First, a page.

Sixteen Stone


Trauma, 1994

REVIEW BY: Benjamin Ray


Whoever said Stone Temple Pilots were copycat grunge needs to be shot. This is copycat grunge, alternative by the numbers, whatever you want to call it. Bush was basically England's contribution to the grunge movement, but while they got the sound right, they missed the spirit.

Nothing about Sixteen Stone is original, and only about a third of it is worthwhile. Aside from the hits, the rest of this is just riff-heavy sludge, meaningless lyrics and depressing predictability. Naturally, it's all minor-chords, downbeats and depressing noise. At least Nirvana had a sense of humor.

Things start well with "Everything Zen," one heck of a hard rock trip with some good guitar leads. Had the rest of the album been like this, it would have been elevated to at least Pearl Jam's worse moments, but Bush is intent on being liked by all the kids in school, darn it. "Swim" and "Bomb" are grunge-by-numbers; some heavy riffs here, some slow bass there, stop/start dynamics everywhere, staccato lyrics that stop after every third line (sample: "I'm swimming to you / Flame on Earth desire...Fame is a whore"). That she is, and you guys would know.my_heart_sings_the_harmony_web_ad_alt_250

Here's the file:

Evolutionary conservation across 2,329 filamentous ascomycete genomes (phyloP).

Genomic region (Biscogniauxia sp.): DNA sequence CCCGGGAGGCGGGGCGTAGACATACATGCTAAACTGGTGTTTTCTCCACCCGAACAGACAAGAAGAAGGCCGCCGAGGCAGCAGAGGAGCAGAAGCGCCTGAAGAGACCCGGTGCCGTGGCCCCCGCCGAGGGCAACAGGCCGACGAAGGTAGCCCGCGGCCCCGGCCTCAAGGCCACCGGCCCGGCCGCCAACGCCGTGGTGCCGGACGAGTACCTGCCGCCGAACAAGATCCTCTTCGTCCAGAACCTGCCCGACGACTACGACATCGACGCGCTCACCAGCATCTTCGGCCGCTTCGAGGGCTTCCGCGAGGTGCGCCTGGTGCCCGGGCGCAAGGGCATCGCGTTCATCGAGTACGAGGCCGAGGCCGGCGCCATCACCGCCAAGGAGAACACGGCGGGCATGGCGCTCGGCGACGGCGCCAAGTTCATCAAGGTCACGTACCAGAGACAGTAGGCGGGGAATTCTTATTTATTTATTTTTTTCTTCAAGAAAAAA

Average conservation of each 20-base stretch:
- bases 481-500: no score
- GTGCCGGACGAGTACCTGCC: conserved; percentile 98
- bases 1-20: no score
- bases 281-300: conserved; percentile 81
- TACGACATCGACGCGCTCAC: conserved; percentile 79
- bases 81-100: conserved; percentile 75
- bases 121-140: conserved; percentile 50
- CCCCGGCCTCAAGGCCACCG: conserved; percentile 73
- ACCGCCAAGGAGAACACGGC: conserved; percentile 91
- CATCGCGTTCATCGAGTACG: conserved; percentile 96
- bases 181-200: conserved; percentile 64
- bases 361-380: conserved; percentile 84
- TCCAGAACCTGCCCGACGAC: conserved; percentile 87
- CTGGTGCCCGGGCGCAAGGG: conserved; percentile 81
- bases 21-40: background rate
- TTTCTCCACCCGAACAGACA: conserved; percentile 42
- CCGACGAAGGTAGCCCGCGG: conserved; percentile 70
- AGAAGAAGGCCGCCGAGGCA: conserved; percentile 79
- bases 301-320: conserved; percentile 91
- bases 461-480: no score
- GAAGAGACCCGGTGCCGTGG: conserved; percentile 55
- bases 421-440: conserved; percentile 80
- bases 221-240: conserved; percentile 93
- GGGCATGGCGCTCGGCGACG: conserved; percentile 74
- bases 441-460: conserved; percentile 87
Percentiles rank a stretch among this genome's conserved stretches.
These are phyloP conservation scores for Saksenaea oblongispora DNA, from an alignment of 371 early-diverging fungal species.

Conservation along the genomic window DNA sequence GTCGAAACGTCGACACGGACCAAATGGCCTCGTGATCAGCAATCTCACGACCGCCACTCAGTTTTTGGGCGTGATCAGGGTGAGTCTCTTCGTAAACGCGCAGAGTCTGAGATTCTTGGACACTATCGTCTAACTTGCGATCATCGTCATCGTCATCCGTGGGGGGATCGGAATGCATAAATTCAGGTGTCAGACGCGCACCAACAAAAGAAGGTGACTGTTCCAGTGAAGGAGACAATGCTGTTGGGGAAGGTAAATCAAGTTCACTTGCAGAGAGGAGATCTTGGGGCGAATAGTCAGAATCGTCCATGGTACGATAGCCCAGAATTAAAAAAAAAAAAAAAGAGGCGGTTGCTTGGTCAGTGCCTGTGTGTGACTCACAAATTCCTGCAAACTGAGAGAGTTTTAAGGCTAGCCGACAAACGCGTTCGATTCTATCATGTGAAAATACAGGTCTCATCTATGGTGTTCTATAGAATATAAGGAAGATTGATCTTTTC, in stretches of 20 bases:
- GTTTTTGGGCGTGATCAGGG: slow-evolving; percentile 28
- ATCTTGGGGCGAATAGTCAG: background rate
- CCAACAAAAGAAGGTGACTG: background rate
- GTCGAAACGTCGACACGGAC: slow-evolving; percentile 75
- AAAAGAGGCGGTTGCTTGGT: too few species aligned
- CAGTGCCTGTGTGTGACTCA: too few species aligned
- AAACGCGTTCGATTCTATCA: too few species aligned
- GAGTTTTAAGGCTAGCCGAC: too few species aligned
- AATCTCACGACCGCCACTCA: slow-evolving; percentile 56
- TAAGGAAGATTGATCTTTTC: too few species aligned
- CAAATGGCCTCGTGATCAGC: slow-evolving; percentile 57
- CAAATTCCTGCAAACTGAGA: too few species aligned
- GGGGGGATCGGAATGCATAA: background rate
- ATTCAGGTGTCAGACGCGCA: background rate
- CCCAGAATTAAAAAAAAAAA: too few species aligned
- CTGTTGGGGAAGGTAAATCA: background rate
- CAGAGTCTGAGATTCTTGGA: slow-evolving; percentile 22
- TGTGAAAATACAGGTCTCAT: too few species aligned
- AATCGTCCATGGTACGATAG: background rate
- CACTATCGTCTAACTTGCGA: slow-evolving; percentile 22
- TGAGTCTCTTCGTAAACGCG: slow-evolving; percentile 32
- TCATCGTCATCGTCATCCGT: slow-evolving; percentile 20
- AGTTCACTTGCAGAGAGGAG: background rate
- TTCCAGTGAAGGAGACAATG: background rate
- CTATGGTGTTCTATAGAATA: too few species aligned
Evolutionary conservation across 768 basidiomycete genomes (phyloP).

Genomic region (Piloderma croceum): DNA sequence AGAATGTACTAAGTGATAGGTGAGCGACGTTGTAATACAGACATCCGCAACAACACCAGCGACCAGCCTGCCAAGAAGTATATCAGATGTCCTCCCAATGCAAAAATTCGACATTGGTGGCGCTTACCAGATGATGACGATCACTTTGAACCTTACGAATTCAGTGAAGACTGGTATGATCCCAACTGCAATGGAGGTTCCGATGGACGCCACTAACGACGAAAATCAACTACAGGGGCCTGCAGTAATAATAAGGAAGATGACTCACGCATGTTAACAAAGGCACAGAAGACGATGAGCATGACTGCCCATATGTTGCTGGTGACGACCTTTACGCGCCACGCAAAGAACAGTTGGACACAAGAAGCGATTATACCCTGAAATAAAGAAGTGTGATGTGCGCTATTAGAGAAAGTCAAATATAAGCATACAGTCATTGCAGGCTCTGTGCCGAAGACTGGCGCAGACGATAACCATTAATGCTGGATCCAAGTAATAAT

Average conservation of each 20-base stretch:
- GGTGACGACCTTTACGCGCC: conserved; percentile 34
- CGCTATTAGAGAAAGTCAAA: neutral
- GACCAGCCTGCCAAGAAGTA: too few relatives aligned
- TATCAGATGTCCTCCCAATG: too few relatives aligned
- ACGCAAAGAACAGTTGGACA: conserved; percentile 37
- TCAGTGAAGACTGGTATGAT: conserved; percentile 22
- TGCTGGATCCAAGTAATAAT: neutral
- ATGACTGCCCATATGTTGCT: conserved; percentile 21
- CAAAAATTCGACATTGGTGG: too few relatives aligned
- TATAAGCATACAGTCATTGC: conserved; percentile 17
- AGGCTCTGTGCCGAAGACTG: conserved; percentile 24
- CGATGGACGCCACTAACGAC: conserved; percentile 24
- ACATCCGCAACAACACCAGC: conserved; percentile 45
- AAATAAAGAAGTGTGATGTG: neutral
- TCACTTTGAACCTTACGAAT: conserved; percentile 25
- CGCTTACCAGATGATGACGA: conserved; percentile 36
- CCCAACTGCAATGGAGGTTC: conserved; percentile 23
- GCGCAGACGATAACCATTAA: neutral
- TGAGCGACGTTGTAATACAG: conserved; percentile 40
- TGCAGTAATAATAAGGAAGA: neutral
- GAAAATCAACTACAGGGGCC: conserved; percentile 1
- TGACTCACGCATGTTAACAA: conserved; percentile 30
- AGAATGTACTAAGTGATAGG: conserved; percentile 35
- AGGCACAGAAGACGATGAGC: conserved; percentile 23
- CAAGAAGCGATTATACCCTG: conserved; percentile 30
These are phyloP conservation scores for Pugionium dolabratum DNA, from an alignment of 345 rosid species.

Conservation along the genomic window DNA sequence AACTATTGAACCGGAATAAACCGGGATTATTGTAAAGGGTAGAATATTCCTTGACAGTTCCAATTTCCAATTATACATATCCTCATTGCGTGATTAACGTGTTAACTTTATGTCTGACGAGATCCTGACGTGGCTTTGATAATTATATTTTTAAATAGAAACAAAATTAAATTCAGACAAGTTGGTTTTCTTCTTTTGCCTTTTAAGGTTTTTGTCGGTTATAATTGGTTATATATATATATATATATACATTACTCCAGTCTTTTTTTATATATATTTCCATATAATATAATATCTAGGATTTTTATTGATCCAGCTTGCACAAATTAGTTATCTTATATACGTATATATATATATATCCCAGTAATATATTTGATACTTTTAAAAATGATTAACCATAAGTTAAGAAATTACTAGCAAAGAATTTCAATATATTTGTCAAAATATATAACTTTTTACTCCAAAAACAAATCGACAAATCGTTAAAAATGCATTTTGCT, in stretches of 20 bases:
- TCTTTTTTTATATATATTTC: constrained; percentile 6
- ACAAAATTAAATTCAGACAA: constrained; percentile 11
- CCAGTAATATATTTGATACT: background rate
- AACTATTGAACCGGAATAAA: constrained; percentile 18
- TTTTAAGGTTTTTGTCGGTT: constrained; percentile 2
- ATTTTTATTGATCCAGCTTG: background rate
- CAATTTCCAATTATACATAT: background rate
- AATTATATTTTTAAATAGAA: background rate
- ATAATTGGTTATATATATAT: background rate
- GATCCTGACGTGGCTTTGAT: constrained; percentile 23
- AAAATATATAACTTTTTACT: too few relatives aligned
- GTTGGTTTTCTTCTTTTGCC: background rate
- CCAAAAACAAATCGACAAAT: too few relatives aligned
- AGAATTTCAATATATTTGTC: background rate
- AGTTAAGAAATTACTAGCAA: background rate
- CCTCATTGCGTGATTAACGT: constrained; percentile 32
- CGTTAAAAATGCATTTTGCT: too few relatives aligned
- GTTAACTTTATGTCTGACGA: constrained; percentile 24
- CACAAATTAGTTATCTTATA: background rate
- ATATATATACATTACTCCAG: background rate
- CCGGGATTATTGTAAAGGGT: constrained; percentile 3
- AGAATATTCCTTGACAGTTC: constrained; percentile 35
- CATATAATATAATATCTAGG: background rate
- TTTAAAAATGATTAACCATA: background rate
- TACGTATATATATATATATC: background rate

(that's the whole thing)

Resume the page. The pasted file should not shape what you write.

"Little Things" was another hit, but it's a rewrite of Nirvana's "In Bloom" with none of that track's melodicism or wry lyrics. "Comedown" has an interesting bass riff, but it's hard to feel anything at Gavin Rossdale's whiny meaningless lyrics. Only "Machinehead" offers something interesting, alternating a cool riff with some tasty power chords and Rossdale's robotic-sounding vocals/lyrics, which make sense in the context.

The main problem with the post-grungers like Bush and Creed is that they tried too hard to be serious but didn't have the anger or chops to back it up, like the bands they try to emulate. Rossdale tries to be Kurt Cobain in many spots on the album, sounding uncomfortably like him on "Testosterone," which sounds just like someone trying to write a Nirvana song circa In Utero.

After 45 minutes of sludge, the disc lurches to a conclusion with "Glycerine," which does not belong here at all. It's a slow ballad propelled by lush strings and Rossdale's best vocal performance (which isn't saying much), but it works better than it should. This is followed by the forgettable "Alien" and a one-minute punk ditty called "X-Girlfriend," with Rossdale aping Cobain repeating "You won't call me when you're down" over a fast three-chord approach. It's the only humorous part of the disc and ends much too soon, but since it's a Nirvana ripoff anyway, I don't care.

The bonus track is a slower take of "Comedown" without drums or bass, and if you make it that far without falling asleep, congratulations. Personally, I prefer my alternative with a bit more emotion, a lot better songwriting and a heck of a lot more originality than Bush offers on this debut. Sadly, it's the best disc in their canon.

Rating: D+

User Rating: C



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